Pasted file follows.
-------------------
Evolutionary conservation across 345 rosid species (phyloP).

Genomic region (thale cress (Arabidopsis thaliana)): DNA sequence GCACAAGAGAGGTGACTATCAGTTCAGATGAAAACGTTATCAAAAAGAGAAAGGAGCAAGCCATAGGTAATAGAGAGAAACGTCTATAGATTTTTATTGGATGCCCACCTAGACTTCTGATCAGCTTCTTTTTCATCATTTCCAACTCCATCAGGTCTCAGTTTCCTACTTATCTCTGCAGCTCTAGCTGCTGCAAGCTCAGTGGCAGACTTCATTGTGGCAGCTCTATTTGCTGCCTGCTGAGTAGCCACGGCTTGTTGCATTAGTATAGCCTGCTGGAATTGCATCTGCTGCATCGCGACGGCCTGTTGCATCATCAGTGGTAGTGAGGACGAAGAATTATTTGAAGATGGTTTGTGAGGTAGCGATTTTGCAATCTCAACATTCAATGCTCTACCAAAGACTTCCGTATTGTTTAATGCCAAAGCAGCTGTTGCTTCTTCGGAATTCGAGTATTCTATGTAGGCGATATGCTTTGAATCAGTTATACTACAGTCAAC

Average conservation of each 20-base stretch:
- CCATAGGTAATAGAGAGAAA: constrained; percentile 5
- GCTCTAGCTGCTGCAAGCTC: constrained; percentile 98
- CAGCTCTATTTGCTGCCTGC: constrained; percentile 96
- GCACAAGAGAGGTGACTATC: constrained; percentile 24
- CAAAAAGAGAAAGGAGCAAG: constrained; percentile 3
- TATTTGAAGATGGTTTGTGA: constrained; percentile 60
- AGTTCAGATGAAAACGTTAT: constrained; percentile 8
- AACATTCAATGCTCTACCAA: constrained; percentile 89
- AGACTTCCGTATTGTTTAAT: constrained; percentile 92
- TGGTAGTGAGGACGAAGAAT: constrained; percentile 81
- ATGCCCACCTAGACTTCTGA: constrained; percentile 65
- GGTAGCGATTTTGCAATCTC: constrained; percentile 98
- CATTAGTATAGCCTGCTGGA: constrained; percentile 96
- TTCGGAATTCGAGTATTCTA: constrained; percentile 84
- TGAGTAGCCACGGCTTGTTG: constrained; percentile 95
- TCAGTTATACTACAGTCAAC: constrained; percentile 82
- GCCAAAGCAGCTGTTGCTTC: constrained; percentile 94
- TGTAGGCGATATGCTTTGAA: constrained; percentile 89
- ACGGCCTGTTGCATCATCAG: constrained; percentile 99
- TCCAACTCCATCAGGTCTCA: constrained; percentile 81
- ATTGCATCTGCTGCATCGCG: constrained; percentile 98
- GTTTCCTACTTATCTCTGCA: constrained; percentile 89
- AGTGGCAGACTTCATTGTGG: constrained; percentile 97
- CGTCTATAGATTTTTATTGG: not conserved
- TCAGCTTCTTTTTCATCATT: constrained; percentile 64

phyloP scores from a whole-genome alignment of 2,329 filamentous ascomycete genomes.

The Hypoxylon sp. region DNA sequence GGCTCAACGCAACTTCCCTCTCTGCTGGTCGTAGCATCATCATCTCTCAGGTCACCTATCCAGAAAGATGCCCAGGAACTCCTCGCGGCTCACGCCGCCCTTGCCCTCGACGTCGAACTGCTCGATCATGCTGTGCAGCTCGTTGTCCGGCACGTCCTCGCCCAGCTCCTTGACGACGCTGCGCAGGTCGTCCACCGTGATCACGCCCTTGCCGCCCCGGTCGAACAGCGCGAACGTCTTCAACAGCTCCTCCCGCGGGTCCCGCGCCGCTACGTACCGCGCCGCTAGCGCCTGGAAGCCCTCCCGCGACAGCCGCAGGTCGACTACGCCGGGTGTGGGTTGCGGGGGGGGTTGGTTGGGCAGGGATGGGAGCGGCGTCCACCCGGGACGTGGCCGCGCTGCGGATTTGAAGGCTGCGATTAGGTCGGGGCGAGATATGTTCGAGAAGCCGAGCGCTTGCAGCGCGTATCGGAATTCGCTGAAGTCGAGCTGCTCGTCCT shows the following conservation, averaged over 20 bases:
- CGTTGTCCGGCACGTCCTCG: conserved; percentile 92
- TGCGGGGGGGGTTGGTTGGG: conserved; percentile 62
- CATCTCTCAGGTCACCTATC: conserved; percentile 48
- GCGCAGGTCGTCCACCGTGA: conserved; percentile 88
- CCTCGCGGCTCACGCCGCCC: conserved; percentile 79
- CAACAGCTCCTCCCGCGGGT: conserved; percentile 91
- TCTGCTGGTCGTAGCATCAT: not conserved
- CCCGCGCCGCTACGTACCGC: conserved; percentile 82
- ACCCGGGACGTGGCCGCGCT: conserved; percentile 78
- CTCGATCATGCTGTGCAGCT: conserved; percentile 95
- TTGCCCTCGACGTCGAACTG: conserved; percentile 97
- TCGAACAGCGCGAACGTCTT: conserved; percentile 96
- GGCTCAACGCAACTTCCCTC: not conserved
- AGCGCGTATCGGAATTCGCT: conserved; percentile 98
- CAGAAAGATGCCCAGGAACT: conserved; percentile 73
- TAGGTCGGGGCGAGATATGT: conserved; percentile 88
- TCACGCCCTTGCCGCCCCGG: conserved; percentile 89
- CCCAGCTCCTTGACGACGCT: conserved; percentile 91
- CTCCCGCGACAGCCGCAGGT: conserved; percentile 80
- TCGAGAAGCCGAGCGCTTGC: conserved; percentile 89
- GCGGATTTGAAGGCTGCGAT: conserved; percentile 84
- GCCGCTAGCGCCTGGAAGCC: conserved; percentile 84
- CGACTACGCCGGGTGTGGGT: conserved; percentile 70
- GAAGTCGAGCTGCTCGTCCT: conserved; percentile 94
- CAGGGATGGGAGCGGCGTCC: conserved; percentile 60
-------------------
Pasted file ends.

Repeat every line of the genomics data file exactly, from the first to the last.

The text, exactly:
Evolutionary conservation across 345 rosid species (phyloP).

Genomic region (thale cress (Arabidopsis thaliana)): DNA sequence GCACAAGAGAGGTGACTATCAGTTCAGATGAAAACGTTATCAAAAAGAGAAAGGAGCAAGCCATAGGTAATAGAGAGAAACGTCTATAGATTTTTATTGGATGCCCACCTAGACTTCTGATCAGCTTCTTTTTCATCATTTCCAACTCCATCAGGTCTCAGTTTCCTACTTATCTCTGCAGCTCTAGCTGCTGCAAGCTCAGTGGCAGACTTCATTGTGGCAGCTCTATTTGCTGCCTGCTGAGTAGCCACGGCTTGTTGCATTAGTATAGCCTGCTGGAATTGCATCTGCTGCATCGCGACGGCCTGTTGCATCATCAGTGGTAGTGAGGACGAAGAATTATTTGAAGATGGTTTGTGAGGTAGCGATTTTGCAATCTCAACATTCAATGCTCTACCAAAGACTTCCGTATTGTTTAATGCCAAAGCAGCTGTTGCTTCTTCGGAATTCGAGTATTCTATGTAGGCGATATGCTTTGAATCAGTTATACTACAGTCAAC

Average conservation of each 20-base stretch:
- CCATAGGTAATAGAGAGAAA: constrained; percentile 5
- GCTCTAGCTGCTGCAAGCTC: constrained; percentile 98
- CAGCTCTATTTGCTGCCTGC: constrained; percentile 96
- GCACAAGAGAGGTGACTATC: constrained; percentile 24
- CAAAAAGAGAAAGGAGCAAG: constrained; percentile 3
- TATTTGAAGATGGTTTGTGA: constrained; percentile 60
- AGTTCAGATGAAAACGTTAT: constrained; percentile 8
- AACATTCAATGCTCTACCAA: constrained; percentile 89
- AGACTTCCGTATTGTTTAAT: constrained; percentile 92
- TGGTAGTGAGGACGAAGAAT: constrained; percentile 81
- ATGCCCACCTAGACTTCTGA: constrained; percentile 65
- GGTAGCGATTTTGCAATCTC: constrained; percentile 98
- CATTAGTATAGCCTGCTGGA: constrained; percentile 96
- TTCGGAATTCGAGTATTCTA: constrained; percentile 84
- TGAGTAGCCACGGCTTGTTG: constrained; percentile 95
- TCAGTTATACTACAGTCAAC: constrained; percentile 82
- GCCAAAGCAGCTGTTGCTTC: constrained; percentile 94
- TGTAGGCGATATGCTTTGAA: constrained; percentile 89
- ACGGCCTGTTGCATCATCAG: constrained; percentile 99
- TCCAACTCCATCAGGTCTCA: constrained; percentile 81
- ATTGCATCTGCTGCATCGCG: constrained; percentile 98
- GTTTCCTACTTATCTCTGCA: constrained; percentile 89
- AGTGGCAGACTTCATTGTGG: constrained; percentile 97
- CGTCTATAGATTTTTATTGG: not conserved
- TCAGCTTCTTTTTCATCATT: constrained; percentile 64

phyloP scores from a whole-genome alignment of 2,329 filamentous ascomycete genomes.

The Hypoxylon sp. region DNA sequence GGCTCAACGCAACTTCCCTCTCTGCTGGTCGTAGCATCATCATCTCTCAGGTCACCTATCCAGAAAGATGCCCAGGAACTCCTCGCGGCTCACGCCGCCCTTGCCCTCGACGTCGAACTGCTCGATCATGCTGTGCAGCTCGTTGTCCGGCACGTCCTCGCCCAGCTCCTTGACGACGCTGCGCAGGTCGTCCACCGTGATCACGCCCTTGCCGCCCCGGTCGAACAGCGCGAACGTCTTCAACAGCTCCTCCCGCGGGTCCCGCGCCGCTACGTACCGCGCCGCTAGCGCCTGGAAGCCCTCCCGCGACAGCCGCAGGTCGACTACGCCGGGTGTGGGTTGCGGGGGGGGTTGGTTGGGCAGGGATGGGAGCGGCGTCCACCCGGGACGTGGCCGCGCTGCGGATTTGAAGGCTGCGATTAGGTCGGGGCGAGATATGTTCGAGAAGCCGAGCGCTTGCAGCGCGTATCGGAATTCGCTGAAGTCGAGCTGCTCGTCCT shows the following conservation, averaged over 20 bases:
- CGTTGTCCGGCACGTCCTCG: conserved; percentile 92
- TGCGGGGGGGGTTGGTTGGG: conserved; percentile 62
- CATCTCTCAGGTCACCTATC: conserved; percentile 48
- GCGCAGGTCGTCCACCGTGA: conserved; percentile 88
- CCTCGCGGCTCACGCCGCCC: conserved; percentile 79
- CAACAGCTCCTCCCGCGGGT: conserved; percentile 91
- TCTGCTGGTCGTAGCATCAT: not conserved
- CCCGCGCCGCTACGTACCGC: conserved; percentile 82
- ACCCGGGACGTGGCCGCGCT: conserved; percentile 78
- CTCGATCATGCTGTGCAGCT: conserved; percentile 95
- TTGCCCTCGACGTCGAACTG: conserved; percentile 97
- TCGAACAGCGCGAACGTCTT: conserved; percentile 96
- GGCTCAACGCAACTTCCCTC: not conserved
- AGCGCGTATCGGAATTCGCT: conserved; percentile 98
- CAGAAAGATGCCCAGGAACT: conserved; percentile 73
- TAGGTCGGGGCGAGATATGT: conserved; percentile 88
- TCACGCCCTTGCCGCCCCGG: conserved; percentile 89
- CCCAGCTCCTTGACGACGCT: conserved; percentile 91
- CTCCCGCGACAGCCGCAGGT: conserved; percentile 80
- TCGAGAAGCCGAGCGCTTGC: conserved; percentile 89
- GCGGATTTGAAGGCTGCGAT: conserved; percentile 84
- GCCGCTAGCGCCTGGAAGCC: conserved; percentile 84
- CGACTACGCCGGGTGTGGGT: conserved; percentile 70
- GAAGTCGAGCTGCTCGTCCT: conserved; percentile 94
- CAGGGATGGGAGCGGCGTCC: conserved; percentile 60